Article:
Jack Charlton used to pay for meals in Irish restaurants with cheques, because he knew that they would never be cashed.
So the stories go. Charlton was such a hero in Ireland in 1988 that he knew that restaurateurs and shopkeepers would have them as keepsakes.
But Ireland's relationship with Charlton was not as straightforward or benign as anecdotes like these imply. In the mid-1980s, part of the island's nationalist community was in direct conflict with Charlton's England and 'Englishness' was a concept that was difficult to reconcile with many Ireland fans.
Jack Charlton: shoe lover
Off The Ball spoke to Ross Whitaker about Charlton, after his documentary 'The Boys in Green' aired on RTE, which focused on Italia '90.
Whitaker spoke about the aspects of Charlton that he had forgotten prior to making the documentary.
"What I hadn't really remembered about him was the gentler side; the more sensitive side. There were things that weren't featured in the documentary - there were hilarious things like he loves babies!
"He literally couldn't walk past a baby without throwing it up in the air and catching it - we didn't get to include that in the documentary.
"The other thing was that he couldn't walk past a shoe shop without buying a pair of shoes. They were all these sensible, black shoes - he had about 27 pairs of them!
"He was quite a quirky guy. We got to interview Gary Lineker about him and he was saying that [Charlton] was tough, but a bit of fun. I think that is what Irish people connected to a lot.
"He didn't take himself too seriously; he was happy to take himself off fishing and not know what was going on in the world."
Jack Charlton: untypical Englishman
Charlton was not the 'typical' Englishman when he arrived in 1980s Ireland.
"He was from the north - so far north that he was practically in Scotland - so maybe the further you get from London the fewer airs and graces you have.
"I don't think he even fancied himself as a footballer, which is understandable when you look at his household!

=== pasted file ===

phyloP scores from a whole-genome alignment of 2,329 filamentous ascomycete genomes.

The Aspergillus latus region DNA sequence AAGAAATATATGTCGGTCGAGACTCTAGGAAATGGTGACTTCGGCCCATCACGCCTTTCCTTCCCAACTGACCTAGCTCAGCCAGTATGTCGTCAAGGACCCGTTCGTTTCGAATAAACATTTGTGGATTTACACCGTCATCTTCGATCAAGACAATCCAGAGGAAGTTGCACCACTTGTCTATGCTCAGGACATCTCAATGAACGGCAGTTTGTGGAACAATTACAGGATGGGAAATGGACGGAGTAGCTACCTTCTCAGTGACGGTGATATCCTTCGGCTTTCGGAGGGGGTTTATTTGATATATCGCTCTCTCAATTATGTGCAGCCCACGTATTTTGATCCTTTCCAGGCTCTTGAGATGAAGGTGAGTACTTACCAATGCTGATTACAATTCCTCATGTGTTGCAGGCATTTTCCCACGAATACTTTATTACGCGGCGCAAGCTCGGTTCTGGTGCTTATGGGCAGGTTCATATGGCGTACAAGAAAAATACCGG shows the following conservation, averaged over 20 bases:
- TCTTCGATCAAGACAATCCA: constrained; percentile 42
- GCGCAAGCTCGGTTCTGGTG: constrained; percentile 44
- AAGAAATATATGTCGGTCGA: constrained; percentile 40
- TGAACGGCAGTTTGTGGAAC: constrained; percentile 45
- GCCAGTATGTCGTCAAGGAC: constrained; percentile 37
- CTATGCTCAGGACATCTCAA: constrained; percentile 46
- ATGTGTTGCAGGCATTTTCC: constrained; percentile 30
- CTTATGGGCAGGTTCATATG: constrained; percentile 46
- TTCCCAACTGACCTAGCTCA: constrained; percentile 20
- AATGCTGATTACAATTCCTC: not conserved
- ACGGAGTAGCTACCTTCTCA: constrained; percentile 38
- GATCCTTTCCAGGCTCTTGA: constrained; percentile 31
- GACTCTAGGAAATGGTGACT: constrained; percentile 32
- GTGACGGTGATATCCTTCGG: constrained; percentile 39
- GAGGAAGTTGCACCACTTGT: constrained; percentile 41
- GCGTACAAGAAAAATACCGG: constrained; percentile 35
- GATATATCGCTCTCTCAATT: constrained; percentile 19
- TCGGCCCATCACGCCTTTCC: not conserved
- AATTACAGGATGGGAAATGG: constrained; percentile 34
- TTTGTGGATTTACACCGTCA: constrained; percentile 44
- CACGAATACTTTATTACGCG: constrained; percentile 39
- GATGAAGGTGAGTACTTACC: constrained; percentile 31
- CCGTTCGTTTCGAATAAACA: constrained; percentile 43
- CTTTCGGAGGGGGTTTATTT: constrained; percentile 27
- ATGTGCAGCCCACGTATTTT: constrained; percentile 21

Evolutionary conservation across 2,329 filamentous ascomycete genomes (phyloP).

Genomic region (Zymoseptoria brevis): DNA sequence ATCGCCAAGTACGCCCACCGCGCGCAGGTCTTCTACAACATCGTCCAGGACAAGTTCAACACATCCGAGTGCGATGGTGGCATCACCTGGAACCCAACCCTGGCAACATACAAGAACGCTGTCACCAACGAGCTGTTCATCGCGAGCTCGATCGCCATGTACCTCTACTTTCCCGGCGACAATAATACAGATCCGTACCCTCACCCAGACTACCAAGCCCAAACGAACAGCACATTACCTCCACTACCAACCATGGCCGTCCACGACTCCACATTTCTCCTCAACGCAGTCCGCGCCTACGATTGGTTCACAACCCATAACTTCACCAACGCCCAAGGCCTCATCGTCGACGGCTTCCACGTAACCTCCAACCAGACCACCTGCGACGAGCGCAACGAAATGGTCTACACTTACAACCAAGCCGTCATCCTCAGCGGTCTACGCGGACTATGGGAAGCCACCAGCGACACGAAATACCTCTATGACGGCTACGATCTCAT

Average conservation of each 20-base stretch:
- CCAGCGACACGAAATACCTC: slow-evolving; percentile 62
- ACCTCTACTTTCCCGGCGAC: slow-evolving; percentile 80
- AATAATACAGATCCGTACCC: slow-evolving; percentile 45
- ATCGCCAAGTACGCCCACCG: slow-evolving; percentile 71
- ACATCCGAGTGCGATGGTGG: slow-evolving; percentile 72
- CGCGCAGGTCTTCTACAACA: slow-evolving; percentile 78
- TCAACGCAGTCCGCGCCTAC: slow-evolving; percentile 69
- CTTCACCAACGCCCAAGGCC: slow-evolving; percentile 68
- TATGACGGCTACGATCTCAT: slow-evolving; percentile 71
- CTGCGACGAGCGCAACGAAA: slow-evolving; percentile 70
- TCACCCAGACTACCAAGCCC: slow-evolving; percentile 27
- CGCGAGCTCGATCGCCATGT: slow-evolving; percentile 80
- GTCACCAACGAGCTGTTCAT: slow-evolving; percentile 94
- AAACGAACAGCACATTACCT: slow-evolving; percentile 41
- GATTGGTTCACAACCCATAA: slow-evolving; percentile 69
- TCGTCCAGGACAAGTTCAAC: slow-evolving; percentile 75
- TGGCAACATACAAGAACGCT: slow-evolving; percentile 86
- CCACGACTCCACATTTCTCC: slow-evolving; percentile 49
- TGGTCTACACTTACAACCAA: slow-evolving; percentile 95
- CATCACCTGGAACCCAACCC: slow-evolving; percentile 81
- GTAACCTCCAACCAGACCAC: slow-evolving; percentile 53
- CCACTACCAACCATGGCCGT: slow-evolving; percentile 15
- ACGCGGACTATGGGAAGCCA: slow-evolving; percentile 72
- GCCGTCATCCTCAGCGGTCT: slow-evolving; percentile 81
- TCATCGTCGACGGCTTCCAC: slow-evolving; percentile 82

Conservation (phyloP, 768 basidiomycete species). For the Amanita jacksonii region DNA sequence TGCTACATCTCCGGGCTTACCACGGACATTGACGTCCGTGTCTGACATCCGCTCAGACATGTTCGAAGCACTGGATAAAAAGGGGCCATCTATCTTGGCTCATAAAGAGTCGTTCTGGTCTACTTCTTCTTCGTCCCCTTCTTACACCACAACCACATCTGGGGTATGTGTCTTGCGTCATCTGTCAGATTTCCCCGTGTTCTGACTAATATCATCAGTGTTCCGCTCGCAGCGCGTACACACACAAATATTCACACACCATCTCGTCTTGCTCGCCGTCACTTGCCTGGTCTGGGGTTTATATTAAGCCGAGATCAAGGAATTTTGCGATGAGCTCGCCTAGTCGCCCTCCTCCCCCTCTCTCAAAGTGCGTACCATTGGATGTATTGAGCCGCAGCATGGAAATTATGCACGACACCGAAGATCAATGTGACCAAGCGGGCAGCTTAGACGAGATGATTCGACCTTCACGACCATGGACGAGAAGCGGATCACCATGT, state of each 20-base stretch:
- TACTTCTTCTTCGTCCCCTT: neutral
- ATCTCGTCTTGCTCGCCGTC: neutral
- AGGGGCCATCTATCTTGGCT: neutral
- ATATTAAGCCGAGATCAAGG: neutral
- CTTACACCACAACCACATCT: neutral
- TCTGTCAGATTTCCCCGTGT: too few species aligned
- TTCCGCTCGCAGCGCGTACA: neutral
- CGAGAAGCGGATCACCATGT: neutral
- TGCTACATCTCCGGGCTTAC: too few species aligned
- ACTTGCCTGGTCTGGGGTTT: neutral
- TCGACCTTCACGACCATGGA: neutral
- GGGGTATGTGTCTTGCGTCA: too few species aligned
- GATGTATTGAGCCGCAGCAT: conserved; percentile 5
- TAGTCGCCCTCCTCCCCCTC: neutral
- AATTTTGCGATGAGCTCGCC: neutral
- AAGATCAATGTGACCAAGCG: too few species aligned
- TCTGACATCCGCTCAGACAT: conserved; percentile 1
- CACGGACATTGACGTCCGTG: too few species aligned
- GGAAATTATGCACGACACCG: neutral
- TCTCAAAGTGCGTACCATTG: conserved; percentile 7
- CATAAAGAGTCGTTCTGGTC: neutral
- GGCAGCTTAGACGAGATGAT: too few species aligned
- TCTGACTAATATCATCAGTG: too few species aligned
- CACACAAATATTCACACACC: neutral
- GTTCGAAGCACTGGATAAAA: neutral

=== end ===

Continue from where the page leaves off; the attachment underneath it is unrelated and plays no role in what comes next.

"But he went to Leeds United and, ultimately, got that World Cup winners medal. If you speak to John Giles, he says that he was the best centre-half in the English league for a couple of years."
But this was a tumultuous time in the British Isles, with the IRA extending their bombing campaign into England and it was on this backdrop that Charlton arrived.
He was greeted with a flag emblazoned with 'Go Home Union Jack', typical of at least a part of the sentiment towards a British manager of Republic of Ireland.
"The idea of an Englishman managing Ireland during the Troubles - we were trying to drill into that a little bit and understand how things intersected," said Whitaker.
"It felt natural to wonder about Jack being an Englishman. We know today, there will always be someone to complain and there was that banner about Jack.
"Fast-forward a few years later and there would be very few naysayers or concerns about where he came from.
"Beyond that, you're thinking about how his Englishness impacted his reign and, conversely, he started getting a lot of flak for it in England.
"He was called a traitor and a Judas, all of those kinds of things."
"That became more interesting, an English man coming to manage Ireland at a difficult time. Being welcomed into the hearts of Irish people and then, strangely, a lot of fans turning against him from the country where he won the World Cup.
"That is quite an interesting arc."
Reclaiming the flag
It was an arc that would have a deep impact on Charlton. In the film, Tony Cascarino remembers the manager being booed at Wembley, in the qualifiers for Euro '92.
Cascarino remembers Charlton saying, with no little bemusement and frustration: 'I won a World Cup for this country - in this stadium.'
No man is an island and Charlton was on one end of a spectrum of changing national and personal identities. Whitaker remembers the tricolour being something of a damaged brand, similar to the Union Jack in its being tainted by paramilitarism.
It was Italia '90 that went some way, in his eyes, of rekindling a national pride in the three colours.
"The Irish flag was often associated with paramilitary activity in Northern Ireland. You would see it at funerals, you would see it on murals, you would see it associated with the IRA fairly regularly.
"It is [through the fans that attended Italia '90], that George Hamilton calls them the 'green-clad ambassadors', waving their flags and doing so with such incredible joy that that identity started to change."